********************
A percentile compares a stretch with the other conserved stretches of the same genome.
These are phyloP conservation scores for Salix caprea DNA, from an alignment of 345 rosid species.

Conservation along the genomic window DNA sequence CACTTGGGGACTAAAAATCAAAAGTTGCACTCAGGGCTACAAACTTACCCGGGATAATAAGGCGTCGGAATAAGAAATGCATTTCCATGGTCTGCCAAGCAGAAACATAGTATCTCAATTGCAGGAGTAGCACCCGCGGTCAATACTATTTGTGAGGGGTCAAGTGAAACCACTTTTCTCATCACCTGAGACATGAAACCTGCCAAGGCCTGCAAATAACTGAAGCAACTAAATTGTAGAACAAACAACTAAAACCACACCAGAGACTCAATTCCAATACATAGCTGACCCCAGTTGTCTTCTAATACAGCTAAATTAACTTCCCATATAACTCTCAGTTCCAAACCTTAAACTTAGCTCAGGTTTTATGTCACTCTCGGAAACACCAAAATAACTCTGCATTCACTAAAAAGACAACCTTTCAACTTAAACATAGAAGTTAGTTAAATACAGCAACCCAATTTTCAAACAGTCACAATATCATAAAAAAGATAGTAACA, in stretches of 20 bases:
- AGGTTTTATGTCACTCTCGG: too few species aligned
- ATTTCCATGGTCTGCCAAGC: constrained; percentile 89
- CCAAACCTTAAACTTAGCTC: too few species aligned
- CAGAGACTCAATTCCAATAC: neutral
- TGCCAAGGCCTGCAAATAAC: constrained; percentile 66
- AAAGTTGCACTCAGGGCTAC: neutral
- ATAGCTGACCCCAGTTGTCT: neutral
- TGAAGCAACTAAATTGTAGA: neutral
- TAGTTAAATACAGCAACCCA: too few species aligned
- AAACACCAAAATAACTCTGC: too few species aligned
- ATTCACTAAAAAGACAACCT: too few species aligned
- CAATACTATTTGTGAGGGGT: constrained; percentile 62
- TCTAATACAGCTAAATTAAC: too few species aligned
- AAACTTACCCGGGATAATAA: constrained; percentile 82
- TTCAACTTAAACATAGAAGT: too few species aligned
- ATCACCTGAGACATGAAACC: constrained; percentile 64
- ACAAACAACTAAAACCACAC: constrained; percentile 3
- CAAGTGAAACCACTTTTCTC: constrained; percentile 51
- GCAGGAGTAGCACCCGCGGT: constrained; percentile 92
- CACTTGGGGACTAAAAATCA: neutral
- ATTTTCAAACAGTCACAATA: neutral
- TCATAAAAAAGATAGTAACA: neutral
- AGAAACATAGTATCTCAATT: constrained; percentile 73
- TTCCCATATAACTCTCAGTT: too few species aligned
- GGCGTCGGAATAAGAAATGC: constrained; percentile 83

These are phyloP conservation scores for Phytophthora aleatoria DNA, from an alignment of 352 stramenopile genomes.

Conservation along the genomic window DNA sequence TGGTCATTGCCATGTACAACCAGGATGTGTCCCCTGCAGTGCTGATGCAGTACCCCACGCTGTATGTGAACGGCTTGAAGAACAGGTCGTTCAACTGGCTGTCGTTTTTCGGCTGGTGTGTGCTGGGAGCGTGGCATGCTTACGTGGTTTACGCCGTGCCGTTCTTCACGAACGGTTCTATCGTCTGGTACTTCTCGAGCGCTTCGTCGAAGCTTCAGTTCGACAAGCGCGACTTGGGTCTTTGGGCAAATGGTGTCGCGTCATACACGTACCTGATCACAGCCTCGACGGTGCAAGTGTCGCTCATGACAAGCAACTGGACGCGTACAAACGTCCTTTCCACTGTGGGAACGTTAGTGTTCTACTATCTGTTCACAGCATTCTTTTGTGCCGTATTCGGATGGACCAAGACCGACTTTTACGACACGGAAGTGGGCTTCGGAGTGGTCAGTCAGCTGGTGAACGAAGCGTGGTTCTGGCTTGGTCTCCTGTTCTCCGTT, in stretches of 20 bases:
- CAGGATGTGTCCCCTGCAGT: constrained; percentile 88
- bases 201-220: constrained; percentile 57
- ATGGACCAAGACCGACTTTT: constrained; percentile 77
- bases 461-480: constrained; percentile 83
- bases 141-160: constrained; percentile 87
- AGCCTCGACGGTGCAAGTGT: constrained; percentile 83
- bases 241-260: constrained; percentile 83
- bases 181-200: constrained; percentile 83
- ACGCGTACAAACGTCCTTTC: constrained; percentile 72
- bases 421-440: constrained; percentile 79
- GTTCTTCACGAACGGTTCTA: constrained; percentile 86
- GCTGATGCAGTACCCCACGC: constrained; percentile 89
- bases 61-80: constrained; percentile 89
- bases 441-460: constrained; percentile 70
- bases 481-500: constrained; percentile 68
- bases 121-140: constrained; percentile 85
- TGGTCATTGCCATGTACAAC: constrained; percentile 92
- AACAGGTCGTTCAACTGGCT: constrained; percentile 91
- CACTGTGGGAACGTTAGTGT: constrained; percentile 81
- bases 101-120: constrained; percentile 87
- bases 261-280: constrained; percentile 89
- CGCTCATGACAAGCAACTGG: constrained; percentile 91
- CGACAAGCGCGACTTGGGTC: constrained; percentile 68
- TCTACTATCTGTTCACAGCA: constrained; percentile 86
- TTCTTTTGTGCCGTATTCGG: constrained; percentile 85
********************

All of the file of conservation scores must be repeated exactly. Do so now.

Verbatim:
A percentile compares a stretch with the other conserved stretches of the same genome.
These are phyloP conservation scores for Salix caprea DNA, from an alignment of 345 rosid species.

Conservation along the genomic window DNA sequence CACTTGGGGACTAAAAATCAAAAGTTGCACTCAGGGCTACAAACTTACCCGGGATAATAAGGCGTCGGAATAAGAAATGCATTTCCATGGTCTGCCAAGCAGAAACATAGTATCTCAATTGCAGGAGTAGCACCCGCGGTCAATACTATTTGTGAGGGGTCAAGTGAAACCACTTTTCTCATCACCTGAGACATGAAACCTGCCAAGGCCTGCAAATAACTGAAGCAACTAAATTGTAGAACAAACAACTAAAACCACACCAGAGACTCAATTCCAATACATAGCTGACCCCAGTTGTCTTCTAATACAGCTAAATTAACTTCCCATATAACTCTCAGTTCCAAACCTTAAACTTAGCTCAGGTTTTATGTCACTCTCGGAAACACCAAAATAACTCTGCATTCACTAAAAAGACAACCTTTCAACTTAAACATAGAAGTTAGTTAAATACAGCAACCCAATTTTCAAACAGTCACAATATCATAAAAAAGATAGTAACA, in stretches of 20 bases:
- AGGTTTTATGTCACTCTCGG: too few species aligned
- ATTTCCATGGTCTGCCAAGC: constrained; percentile 89
- CCAAACCTTAAACTTAGCTC: too few species aligned
- CAGAGACTCAATTCCAATAC: neutral
- TGCCAAGGCCTGCAAATAAC: constrained; percentile 66
- AAAGTTGCACTCAGGGCTAC: neutral
- ATAGCTGACCCCAGTTGTCT: neutral
- TGAAGCAACTAAATTGTAGA: neutral
- TAGTTAAATACAGCAACCCA: too few species aligned
- AAACACCAAAATAACTCTGC: too few species aligned
- ATTCACTAAAAAGACAACCT: too few species aligned
- CAATACTATTTGTGAGGGGT: constrained; percentile 62
- TCTAATACAGCTAAATTAAC: too few species aligned
- AAACTTACCCGGGATAATAA: constrained; percentile 82
- TTCAACTTAAACATAGAAGT: too few species aligned
- ATCACCTGAGACATGAAACC: constrained; percentile 64
- ACAAACAACTAAAACCACAC: constrained; percentile 3
- CAAGTGAAACCACTTTTCTC: constrained; percentile 51
- GCAGGAGTAGCACCCGCGGT: constrained; percentile 92
- CACTTGGGGACTAAAAATCA: neutral
- ATTTTCAAACAGTCACAATA: neutral
- TCATAAAAAAGATAGTAACA: neutral
- AGAAACATAGTATCTCAATT: constrained; percentile 73
- TTCCCATATAACTCTCAGTT: too few species aligned
- GGCGTCGGAATAAGAAATGC: constrained; percentile 83

These are phyloP conservation scores for Phytophthora aleatoria DNA, from an alignment of 352 stramenopile genomes.

Conservation along the genomic window DNA sequence TGGTCATTGCCATGTACAACCAGGATGTGTCCCCTGCAGTGCTGATGCAGTACCCCACGCTGTATGTGAACGGCTTGAAGAACAGGTCGTTCAACTGGCTGTCGTTTTTCGGCTGGTGTGTGCTGGGAGCGTGGCATGCTTACGTGGTTTACGCCGTGCCGTTCTTCACGAACGGTTCTATCGTCTGGTACTTCTCGAGCGCTTCGTCGAAGCTTCAGTTCGACAAGCGCGACTTGGGTCTTTGGGCAAATGGTGTCGCGTCATACACGTACCTGATCACAGCCTCGACGGTGCAAGTGTCGCTCATGACAAGCAACTGGACGCGTACAAACGTCCTTTCCACTGTGGGAACGTTAGTGTTCTACTATCTGTTCACAGCATTCTTTTGTGCCGTATTCGGATGGACCAAGACCGACTTTTACGACACGGAAGTGGGCTTCGGAGTGGTCAGTCAGCTGGTGAACGAAGCGTGGTTCTGGCTTGGTCTCCTGTTCTCCGTT, in stretches of 20 bases:
- CAGGATGTGTCCCCTGCAGT: constrained; percentile 88
- bases 201-220: constrained; percentile 57
- ATGGACCAAGACCGACTTTT: constrained; percentile 77
- bases 461-480: constrained; percentile 83
- bases 141-160: constrained; percentile 87
- AGCCTCGACGGTGCAAGTGT: constrained; percentile 83
- bases 241-260: constrained; percentile 83
- bases 181-200: constrained; percentile 83
- ACGCGTACAAACGTCCTTTC: constrained; percentile 72
- bases 421-440: constrained; percentile 79
- GTTCTTCACGAACGGTTCTA: constrained; percentile 86
- GCTGATGCAGTACCCCACGC: constrained; percentile 89
- bases 61-80: constrained; percentile 89
- bases 441-460: constrained; percentile 70
- bases 481-500: constrained; percentile 68
- bases 121-140: constrained; percentile 85
- TGGTCATTGCCATGTACAAC: constrained; percentile 92
- AACAGGTCGTTCAACTGGCT: constrained; percentile 91
- CACTGTGGGAACGTTAGTGT: constrained; percentile 81
- bases 101-120: constrained; percentile 87
- bases 261-280: constrained; percentile 89
- CGCTCATGACAAGCAACTGG: constrained; percentile 91
- CGACAAGCGCGACTTGGGTC: constrained; percentile 68
- TCTACTATCTGTTCACAGCA: constrained; percentile 86
- TTCTTTTGTGCCGTATTCGG: constrained; percentile 85